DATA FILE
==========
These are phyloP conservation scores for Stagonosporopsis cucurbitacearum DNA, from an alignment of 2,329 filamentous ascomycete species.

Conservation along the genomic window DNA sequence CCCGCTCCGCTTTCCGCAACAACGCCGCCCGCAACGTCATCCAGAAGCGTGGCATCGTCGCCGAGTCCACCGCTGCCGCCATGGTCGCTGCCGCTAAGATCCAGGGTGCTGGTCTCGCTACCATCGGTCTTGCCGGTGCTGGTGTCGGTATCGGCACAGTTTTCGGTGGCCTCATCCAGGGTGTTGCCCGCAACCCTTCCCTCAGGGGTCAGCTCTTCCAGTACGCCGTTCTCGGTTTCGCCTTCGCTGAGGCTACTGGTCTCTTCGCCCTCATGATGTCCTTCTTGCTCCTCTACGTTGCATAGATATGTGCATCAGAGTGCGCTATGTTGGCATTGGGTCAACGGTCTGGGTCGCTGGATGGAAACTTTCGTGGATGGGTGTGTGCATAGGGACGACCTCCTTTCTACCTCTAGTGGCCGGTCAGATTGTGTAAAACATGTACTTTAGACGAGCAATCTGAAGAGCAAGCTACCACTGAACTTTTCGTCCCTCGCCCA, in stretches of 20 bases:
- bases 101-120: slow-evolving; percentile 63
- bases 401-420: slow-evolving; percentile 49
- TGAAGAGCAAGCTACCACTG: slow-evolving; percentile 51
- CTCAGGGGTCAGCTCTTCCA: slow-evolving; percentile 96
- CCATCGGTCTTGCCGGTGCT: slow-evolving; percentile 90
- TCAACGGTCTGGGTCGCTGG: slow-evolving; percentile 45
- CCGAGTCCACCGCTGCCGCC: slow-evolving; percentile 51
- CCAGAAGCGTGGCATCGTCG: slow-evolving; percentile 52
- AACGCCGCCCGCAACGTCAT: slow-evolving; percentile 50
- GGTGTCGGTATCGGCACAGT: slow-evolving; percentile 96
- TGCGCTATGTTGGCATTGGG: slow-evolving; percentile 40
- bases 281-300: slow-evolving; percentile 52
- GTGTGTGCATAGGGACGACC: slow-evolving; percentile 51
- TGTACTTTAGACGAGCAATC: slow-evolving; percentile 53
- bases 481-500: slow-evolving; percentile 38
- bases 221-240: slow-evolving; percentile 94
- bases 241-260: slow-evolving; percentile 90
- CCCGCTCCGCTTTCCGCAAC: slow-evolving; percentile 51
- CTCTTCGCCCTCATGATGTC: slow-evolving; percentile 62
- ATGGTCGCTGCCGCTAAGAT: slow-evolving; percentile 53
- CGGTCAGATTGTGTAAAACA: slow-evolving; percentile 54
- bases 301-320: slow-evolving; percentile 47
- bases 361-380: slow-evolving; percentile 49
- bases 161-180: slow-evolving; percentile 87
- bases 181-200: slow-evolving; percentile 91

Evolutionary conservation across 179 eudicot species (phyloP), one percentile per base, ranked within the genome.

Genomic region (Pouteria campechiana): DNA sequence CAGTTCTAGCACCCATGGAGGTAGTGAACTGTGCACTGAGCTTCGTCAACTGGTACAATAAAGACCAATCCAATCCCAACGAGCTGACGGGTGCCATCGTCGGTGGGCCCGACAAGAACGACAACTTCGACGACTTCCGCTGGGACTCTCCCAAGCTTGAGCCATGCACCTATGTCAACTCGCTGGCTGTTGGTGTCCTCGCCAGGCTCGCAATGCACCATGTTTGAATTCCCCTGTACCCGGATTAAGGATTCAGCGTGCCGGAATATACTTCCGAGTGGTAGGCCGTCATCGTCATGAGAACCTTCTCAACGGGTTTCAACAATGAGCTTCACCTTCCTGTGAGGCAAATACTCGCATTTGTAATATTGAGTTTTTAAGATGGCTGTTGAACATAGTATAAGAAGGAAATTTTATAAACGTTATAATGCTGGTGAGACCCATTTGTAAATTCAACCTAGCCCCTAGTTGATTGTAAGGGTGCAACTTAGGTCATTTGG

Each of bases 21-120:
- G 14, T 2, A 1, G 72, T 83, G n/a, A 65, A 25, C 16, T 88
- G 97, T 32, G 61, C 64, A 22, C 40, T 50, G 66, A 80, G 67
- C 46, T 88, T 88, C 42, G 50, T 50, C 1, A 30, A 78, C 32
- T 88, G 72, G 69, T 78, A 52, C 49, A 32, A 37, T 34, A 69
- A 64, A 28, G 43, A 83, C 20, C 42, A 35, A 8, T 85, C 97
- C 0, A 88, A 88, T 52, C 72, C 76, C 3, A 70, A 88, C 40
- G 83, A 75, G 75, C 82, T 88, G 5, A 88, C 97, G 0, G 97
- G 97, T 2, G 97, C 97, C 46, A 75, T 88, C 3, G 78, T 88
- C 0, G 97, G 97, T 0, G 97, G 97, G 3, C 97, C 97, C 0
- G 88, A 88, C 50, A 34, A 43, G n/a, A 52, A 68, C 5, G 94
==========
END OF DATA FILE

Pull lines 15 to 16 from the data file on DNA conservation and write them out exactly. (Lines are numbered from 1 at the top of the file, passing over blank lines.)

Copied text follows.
- GTGTGTGCATAGGGACGACC: slow-evolving; percentile 51
- TGTACTTTAGACGAGCAATC: slow-evolving; percentile 53